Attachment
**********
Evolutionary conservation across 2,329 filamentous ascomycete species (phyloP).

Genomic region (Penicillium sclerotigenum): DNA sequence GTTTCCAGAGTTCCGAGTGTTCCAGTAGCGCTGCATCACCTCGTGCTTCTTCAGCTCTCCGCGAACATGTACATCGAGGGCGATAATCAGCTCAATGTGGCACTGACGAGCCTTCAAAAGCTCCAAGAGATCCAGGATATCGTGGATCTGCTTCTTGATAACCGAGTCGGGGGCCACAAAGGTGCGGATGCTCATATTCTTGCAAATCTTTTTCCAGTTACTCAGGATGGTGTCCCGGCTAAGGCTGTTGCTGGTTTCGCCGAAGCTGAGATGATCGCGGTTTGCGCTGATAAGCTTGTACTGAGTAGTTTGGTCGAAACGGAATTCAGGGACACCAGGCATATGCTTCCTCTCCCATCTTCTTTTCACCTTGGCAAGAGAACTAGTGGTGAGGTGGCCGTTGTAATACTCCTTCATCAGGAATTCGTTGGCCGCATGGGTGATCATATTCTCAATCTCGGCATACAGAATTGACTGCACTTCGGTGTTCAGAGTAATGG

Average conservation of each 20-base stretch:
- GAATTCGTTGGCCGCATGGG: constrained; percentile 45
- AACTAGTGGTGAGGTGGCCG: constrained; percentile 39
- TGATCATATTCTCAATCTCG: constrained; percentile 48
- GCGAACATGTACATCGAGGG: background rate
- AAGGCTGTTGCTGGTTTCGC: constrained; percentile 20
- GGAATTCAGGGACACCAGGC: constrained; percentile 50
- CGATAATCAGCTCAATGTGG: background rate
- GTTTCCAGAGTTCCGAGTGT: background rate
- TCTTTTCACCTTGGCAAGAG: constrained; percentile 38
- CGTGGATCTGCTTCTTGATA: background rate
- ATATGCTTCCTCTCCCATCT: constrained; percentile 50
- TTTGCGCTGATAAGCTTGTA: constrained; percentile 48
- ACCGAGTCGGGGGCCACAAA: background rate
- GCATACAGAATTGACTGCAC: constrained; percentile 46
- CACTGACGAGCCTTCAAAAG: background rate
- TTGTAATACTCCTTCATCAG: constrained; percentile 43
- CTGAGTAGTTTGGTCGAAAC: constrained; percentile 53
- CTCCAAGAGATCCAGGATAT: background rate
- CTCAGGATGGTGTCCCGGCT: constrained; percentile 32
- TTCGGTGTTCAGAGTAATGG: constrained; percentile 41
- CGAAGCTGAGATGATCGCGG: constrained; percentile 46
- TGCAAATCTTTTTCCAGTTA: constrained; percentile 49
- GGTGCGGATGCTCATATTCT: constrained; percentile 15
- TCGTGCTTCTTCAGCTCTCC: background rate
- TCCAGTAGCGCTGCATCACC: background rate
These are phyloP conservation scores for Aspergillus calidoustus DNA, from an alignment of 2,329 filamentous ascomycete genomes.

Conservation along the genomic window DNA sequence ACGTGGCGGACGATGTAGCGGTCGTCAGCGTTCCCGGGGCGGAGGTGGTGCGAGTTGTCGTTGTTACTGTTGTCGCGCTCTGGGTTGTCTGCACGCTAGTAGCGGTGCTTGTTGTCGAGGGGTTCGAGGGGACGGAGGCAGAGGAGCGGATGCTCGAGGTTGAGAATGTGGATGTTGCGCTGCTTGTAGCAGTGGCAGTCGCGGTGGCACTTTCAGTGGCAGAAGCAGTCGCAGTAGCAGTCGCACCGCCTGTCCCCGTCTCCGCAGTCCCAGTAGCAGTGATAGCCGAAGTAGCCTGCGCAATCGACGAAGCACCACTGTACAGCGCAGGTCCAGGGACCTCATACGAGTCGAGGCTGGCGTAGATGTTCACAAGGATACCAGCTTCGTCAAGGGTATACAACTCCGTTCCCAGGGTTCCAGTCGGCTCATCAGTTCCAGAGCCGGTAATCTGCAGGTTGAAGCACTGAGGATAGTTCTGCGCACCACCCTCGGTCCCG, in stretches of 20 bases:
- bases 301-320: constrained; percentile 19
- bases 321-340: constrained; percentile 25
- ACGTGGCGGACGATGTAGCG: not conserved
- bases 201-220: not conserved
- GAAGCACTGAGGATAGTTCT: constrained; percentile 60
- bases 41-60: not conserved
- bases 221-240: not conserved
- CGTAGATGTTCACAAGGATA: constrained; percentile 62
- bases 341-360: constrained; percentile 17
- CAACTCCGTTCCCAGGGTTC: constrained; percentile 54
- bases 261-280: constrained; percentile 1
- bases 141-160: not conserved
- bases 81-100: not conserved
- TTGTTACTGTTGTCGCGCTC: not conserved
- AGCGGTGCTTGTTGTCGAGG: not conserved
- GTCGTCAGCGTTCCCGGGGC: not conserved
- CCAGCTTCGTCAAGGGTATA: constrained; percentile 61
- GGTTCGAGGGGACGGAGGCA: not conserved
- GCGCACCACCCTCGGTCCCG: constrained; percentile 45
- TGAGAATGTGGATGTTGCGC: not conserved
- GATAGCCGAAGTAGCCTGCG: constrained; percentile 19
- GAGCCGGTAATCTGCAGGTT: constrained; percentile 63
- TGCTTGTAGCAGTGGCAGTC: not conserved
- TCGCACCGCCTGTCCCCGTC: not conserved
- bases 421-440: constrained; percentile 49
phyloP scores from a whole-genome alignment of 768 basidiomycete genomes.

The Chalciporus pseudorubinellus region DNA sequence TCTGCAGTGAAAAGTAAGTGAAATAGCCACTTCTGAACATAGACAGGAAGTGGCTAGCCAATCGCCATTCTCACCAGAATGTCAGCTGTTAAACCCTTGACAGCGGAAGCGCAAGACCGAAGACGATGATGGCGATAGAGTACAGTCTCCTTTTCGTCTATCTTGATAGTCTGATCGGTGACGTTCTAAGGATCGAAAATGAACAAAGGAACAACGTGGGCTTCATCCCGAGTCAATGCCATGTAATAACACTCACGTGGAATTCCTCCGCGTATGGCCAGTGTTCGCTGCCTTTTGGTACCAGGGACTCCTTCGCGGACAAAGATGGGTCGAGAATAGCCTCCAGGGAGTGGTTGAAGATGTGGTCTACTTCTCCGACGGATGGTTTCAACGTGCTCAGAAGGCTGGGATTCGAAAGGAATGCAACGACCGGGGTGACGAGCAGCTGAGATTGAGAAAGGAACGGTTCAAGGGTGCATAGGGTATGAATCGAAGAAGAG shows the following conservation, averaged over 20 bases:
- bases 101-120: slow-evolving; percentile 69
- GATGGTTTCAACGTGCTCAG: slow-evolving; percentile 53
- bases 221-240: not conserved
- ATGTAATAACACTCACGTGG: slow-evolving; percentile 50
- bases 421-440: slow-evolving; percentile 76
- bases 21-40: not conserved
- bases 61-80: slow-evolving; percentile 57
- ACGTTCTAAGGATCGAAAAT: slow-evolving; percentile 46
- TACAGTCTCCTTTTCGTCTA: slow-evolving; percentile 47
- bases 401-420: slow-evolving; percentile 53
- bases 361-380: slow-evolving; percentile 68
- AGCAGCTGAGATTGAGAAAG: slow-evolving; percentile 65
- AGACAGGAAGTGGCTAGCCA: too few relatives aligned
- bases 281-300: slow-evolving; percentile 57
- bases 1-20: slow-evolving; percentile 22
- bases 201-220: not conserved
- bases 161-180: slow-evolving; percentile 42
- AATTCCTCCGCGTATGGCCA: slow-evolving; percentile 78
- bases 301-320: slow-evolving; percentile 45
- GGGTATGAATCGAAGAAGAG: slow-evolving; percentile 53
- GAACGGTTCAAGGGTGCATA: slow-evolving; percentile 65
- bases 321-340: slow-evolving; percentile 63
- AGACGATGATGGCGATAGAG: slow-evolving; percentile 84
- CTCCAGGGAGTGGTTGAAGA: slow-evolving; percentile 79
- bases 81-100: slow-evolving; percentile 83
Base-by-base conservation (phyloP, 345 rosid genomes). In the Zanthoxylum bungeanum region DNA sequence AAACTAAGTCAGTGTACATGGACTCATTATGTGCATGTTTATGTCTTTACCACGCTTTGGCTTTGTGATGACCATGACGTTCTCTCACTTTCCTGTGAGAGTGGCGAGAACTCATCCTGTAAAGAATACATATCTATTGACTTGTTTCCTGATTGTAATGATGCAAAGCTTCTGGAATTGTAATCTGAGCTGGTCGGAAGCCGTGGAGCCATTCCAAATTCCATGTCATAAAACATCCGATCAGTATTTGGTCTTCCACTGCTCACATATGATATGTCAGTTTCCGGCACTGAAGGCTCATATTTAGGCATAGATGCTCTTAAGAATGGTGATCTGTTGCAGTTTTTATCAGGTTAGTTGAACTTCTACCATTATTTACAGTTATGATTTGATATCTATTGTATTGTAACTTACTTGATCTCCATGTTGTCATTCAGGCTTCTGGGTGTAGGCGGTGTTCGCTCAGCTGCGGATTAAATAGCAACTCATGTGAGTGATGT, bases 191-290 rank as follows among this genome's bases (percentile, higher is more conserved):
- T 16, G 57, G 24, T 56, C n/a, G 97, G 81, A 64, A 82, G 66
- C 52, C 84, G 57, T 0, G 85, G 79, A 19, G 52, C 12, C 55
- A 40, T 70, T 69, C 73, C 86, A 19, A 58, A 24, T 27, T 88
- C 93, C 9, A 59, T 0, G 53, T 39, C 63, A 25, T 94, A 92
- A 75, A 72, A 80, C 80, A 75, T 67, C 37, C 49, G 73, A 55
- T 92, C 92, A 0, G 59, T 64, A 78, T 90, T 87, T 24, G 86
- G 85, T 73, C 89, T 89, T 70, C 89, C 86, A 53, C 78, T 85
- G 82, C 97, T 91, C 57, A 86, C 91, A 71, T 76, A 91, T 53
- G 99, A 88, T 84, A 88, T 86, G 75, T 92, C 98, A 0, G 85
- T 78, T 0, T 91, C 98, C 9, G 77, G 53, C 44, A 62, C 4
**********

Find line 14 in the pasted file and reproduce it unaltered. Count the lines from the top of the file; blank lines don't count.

- ATATGCTTCCTCTCCCATCT: constrained; percentile 50